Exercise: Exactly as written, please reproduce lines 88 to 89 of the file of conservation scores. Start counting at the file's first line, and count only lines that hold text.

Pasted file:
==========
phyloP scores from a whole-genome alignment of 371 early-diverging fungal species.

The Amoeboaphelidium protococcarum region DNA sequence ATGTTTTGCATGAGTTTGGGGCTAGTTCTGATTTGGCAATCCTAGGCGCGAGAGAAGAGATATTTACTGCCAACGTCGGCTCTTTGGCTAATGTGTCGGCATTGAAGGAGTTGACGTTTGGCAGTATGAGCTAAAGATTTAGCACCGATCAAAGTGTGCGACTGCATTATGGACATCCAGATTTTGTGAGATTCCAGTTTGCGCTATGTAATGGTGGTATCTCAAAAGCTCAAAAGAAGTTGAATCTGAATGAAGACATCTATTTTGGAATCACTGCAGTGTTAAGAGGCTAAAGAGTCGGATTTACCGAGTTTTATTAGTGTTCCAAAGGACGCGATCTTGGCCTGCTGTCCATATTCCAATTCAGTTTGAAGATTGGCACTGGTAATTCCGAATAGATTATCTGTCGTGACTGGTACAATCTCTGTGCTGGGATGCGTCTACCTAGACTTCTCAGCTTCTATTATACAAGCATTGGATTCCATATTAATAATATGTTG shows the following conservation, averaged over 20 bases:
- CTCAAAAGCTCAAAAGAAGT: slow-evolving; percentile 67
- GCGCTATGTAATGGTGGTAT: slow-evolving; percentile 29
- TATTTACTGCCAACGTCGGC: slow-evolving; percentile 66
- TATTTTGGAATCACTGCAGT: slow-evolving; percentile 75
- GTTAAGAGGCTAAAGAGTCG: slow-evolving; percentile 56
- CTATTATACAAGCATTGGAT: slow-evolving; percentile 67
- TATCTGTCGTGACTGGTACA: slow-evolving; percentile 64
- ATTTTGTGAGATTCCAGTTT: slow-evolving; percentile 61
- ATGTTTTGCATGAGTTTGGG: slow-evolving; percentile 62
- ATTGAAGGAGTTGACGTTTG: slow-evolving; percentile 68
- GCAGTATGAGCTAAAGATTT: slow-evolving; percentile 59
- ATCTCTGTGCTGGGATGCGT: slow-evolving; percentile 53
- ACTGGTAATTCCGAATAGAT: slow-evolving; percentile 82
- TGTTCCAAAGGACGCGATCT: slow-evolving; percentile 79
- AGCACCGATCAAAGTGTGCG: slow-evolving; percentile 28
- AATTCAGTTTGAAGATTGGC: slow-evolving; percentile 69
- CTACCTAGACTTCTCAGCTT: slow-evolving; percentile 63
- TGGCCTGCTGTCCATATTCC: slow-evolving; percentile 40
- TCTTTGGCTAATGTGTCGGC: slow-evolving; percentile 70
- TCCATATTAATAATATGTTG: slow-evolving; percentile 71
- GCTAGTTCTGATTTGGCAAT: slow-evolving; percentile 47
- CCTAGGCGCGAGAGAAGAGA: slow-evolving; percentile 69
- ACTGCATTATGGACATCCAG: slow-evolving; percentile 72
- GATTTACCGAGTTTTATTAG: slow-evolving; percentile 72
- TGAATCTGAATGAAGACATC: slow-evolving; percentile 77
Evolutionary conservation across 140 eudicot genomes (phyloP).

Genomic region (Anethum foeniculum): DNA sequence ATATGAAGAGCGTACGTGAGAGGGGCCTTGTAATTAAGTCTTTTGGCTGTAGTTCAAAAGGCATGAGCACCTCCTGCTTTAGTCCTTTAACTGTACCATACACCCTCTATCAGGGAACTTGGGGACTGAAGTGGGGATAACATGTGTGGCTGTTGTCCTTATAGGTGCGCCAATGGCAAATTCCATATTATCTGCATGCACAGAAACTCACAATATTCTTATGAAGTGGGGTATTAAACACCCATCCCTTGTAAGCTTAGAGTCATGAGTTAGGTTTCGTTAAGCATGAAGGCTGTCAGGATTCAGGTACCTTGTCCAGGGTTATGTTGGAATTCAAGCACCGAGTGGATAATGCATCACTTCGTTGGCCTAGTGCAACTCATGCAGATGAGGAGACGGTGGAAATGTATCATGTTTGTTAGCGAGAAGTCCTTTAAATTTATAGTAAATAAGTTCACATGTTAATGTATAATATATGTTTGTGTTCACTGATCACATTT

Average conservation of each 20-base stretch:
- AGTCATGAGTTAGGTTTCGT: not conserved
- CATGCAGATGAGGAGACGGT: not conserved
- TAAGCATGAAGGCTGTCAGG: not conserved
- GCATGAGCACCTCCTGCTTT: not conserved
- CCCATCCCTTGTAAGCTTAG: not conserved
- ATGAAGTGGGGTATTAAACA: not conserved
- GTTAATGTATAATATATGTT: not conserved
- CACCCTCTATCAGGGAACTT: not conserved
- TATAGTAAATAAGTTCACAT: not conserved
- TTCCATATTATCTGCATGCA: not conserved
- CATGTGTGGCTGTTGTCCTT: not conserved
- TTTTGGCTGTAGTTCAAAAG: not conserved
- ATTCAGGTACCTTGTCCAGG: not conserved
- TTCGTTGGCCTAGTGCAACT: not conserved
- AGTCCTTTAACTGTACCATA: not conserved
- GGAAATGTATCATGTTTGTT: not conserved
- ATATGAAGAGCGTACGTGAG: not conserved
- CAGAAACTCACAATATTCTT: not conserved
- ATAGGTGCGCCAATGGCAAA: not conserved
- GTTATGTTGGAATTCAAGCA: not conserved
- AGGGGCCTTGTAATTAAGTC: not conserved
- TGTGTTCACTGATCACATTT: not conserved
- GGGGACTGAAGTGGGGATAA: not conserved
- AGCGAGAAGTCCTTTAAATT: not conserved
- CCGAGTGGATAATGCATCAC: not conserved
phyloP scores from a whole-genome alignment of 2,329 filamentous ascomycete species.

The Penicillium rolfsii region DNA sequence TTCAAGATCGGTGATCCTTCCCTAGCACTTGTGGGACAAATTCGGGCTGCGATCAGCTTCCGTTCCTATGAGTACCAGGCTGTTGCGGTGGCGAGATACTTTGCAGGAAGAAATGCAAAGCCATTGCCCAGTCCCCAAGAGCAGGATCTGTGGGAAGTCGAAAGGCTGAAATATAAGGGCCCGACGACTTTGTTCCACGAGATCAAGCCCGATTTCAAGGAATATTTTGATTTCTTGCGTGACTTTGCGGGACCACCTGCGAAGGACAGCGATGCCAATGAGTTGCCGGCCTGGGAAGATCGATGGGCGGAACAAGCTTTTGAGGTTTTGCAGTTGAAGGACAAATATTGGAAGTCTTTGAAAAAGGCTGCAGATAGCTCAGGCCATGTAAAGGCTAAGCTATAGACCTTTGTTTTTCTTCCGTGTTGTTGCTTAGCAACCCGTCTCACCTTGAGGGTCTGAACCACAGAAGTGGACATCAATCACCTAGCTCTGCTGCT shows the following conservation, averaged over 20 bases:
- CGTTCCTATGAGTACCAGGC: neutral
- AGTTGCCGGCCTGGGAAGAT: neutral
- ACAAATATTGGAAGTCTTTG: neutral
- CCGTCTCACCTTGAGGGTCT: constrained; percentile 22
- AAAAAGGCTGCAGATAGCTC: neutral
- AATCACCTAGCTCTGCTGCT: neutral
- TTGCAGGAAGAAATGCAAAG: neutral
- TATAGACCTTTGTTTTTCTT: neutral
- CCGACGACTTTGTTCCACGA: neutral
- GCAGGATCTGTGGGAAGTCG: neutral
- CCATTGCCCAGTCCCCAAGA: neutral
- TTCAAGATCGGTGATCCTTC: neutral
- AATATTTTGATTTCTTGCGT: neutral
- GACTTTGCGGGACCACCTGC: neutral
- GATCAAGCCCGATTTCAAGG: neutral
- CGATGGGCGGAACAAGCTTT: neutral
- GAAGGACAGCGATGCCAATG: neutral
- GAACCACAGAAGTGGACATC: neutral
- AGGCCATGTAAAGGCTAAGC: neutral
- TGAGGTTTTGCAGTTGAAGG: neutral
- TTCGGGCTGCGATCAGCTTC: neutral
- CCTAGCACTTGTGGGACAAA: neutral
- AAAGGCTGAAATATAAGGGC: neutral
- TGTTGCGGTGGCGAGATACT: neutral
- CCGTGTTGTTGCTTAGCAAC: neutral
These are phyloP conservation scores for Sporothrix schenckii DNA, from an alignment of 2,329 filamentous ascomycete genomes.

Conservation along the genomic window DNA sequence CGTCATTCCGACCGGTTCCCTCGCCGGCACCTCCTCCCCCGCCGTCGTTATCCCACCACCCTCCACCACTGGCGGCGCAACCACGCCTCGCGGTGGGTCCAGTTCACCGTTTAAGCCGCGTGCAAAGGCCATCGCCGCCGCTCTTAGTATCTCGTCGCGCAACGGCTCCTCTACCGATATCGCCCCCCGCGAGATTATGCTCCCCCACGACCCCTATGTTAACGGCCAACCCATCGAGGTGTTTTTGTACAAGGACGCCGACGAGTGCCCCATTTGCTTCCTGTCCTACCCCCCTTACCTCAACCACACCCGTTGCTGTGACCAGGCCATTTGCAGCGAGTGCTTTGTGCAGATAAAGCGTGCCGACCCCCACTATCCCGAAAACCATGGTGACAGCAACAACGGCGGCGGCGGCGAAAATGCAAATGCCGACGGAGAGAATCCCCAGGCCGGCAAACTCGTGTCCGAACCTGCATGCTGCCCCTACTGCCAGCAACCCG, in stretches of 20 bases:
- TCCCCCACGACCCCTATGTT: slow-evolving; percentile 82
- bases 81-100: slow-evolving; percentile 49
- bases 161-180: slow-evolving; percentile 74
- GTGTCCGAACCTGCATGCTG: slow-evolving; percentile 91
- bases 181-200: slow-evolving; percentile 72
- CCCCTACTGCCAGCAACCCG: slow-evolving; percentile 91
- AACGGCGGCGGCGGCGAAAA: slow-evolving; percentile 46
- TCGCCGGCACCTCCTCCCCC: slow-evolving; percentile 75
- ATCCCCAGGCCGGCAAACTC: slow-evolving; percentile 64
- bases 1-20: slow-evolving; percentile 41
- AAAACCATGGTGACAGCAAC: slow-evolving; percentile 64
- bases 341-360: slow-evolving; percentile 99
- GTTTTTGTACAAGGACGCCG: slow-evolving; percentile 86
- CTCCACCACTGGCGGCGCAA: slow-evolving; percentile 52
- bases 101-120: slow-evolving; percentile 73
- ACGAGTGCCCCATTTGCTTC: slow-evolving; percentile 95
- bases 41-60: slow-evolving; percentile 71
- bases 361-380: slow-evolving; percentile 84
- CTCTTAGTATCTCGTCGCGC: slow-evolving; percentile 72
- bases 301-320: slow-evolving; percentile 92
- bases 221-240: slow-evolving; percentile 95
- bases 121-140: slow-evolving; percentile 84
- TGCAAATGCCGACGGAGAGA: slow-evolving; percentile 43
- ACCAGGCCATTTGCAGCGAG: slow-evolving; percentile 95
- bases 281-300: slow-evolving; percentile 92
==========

- GTGTCCGAACCTGCATGCTG: slow-evolving; percentile 91
- bases 181-200: slow-evolving; percentile 72